Effect Handlers for Compilation

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So I wrote a grant. It wasn’t particularly good, and it isn’t likely to get funded, and it got finished in far too little time to be shiny, but it got written. Some day’s that’s all we can ask for. The experience was intense, and amazing, and it yielded some interesting insights and ideas. I’ve decided to reprint the overview here, for those who are interested or otherwise curious.

Modular Compilers using Dependent Effect Handlers

The use of monads and monad transformers for constructing modular programs is now well-established. In this context, a “modular program” is an extensible program constructed from reusable blocks. This technology was first demonstrated and popularized for interpreters, but it has proven difficult to extend this approach to compilers.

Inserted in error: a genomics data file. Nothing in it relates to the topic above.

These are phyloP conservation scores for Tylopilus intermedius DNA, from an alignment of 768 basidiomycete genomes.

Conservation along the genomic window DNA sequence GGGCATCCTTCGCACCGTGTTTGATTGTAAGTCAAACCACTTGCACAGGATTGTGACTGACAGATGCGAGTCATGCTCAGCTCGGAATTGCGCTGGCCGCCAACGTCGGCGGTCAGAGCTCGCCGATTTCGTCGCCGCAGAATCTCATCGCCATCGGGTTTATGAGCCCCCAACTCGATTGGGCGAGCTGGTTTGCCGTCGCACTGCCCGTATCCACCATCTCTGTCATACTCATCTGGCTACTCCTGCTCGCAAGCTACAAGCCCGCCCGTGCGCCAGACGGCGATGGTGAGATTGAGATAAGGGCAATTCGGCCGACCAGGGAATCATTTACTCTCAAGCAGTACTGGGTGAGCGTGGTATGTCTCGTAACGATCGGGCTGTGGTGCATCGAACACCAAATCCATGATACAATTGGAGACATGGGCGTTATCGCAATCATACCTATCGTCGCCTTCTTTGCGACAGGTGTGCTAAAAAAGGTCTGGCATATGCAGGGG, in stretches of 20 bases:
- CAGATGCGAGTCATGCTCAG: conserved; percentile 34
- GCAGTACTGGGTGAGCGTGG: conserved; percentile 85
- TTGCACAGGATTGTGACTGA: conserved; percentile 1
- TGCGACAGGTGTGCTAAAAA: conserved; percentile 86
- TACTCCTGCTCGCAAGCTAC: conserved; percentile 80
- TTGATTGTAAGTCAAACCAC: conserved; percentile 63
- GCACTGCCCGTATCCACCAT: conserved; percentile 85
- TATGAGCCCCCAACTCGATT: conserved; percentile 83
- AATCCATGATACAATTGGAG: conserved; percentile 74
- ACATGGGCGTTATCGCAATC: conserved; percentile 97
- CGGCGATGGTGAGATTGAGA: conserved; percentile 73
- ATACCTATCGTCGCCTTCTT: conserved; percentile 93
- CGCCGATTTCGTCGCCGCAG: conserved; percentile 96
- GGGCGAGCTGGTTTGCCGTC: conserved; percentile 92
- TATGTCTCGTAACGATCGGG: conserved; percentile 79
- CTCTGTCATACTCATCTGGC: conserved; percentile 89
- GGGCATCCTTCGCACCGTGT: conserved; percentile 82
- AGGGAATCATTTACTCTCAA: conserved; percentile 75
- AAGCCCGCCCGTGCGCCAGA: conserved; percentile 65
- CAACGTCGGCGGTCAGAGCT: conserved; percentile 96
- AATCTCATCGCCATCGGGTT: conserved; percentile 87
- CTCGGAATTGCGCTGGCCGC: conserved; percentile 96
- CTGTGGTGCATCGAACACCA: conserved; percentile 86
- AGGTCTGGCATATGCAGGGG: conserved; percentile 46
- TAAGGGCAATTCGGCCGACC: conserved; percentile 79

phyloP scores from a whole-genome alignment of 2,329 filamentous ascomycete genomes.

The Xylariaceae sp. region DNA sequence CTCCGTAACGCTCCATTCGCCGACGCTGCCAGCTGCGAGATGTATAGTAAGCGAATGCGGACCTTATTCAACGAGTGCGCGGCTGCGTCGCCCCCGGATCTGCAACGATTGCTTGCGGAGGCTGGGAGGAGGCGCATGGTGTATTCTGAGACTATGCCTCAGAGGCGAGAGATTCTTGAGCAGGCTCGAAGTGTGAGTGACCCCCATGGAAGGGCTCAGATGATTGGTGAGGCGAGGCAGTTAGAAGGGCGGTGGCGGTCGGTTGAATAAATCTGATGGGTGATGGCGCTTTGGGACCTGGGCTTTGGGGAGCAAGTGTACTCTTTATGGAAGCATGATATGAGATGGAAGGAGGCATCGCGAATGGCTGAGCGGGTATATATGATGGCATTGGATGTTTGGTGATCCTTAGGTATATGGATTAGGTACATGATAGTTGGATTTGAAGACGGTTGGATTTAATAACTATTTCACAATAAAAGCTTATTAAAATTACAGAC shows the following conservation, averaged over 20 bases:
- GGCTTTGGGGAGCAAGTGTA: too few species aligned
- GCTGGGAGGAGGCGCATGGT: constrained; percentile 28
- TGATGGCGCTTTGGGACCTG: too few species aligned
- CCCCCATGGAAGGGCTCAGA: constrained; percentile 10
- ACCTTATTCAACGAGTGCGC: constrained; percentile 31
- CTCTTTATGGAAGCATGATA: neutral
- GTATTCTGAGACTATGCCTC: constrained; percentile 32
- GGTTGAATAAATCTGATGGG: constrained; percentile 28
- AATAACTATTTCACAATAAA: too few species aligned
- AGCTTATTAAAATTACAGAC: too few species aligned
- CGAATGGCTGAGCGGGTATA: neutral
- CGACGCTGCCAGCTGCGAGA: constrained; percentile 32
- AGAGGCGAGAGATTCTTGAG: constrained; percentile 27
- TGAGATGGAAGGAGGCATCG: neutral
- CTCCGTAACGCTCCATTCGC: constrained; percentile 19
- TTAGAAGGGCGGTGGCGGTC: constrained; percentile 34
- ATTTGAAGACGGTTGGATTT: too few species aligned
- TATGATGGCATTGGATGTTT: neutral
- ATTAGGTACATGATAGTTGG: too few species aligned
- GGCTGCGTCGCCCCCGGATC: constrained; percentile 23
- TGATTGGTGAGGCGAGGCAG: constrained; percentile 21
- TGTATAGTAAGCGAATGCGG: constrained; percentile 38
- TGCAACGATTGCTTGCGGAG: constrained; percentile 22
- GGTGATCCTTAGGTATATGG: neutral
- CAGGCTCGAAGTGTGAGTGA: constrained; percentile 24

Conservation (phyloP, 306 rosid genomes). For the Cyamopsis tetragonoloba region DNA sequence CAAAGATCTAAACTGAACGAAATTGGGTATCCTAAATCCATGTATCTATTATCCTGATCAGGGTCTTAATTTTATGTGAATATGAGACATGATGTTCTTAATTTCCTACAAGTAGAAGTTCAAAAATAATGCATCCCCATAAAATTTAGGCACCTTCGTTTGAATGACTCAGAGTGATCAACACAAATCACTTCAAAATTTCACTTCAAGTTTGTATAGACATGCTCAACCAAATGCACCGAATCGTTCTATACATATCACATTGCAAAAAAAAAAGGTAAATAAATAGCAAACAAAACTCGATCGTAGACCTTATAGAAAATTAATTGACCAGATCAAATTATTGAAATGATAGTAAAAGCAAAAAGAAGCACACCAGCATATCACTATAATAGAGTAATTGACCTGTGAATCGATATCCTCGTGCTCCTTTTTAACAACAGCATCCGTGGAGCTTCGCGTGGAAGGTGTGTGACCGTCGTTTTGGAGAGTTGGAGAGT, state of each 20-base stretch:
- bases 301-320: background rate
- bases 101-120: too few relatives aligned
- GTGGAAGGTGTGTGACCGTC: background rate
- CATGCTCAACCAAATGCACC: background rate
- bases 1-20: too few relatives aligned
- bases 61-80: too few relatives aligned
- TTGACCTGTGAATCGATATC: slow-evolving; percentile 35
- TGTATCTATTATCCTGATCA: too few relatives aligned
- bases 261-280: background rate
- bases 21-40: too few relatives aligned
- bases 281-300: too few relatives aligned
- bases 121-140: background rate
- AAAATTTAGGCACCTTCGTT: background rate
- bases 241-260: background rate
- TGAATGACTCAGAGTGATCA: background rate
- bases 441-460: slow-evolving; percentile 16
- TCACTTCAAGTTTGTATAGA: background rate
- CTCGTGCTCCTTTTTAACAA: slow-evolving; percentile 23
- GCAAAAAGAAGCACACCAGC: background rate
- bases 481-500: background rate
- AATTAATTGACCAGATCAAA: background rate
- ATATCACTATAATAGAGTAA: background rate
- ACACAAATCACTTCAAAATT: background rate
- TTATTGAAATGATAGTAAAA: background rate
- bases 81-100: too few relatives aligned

Recent advances in combining computational effects using effect handlers, in the implementation of dependent types, and compiler architectures such as the nanopass framework provide new opportunities that we may exploit to design and implement modular composable compilers. Our main objective is to refine this theory and adapt it to write a full compiler for the dependently-typed language, Idris.

Idris is currently implemented in Haskell, providing a number of features, including fully dependent types, type classes, dependent records, pattern matching, a tactic-based theorem prover, and totality checking. We propose to develop a self-hosting compiler for Idris from the type-checker to the executable generator, building the necessary language facilities along the way. Once complete, we will harness the dependent type system of Idris to organize the compiler in a collection of composable and extensible modules that can be used to prove language properties, or to perform aggressive, type-guided optimizations including novel non-standard analyses and transformations related to information-flow and energy consumption.

Wish me luck!

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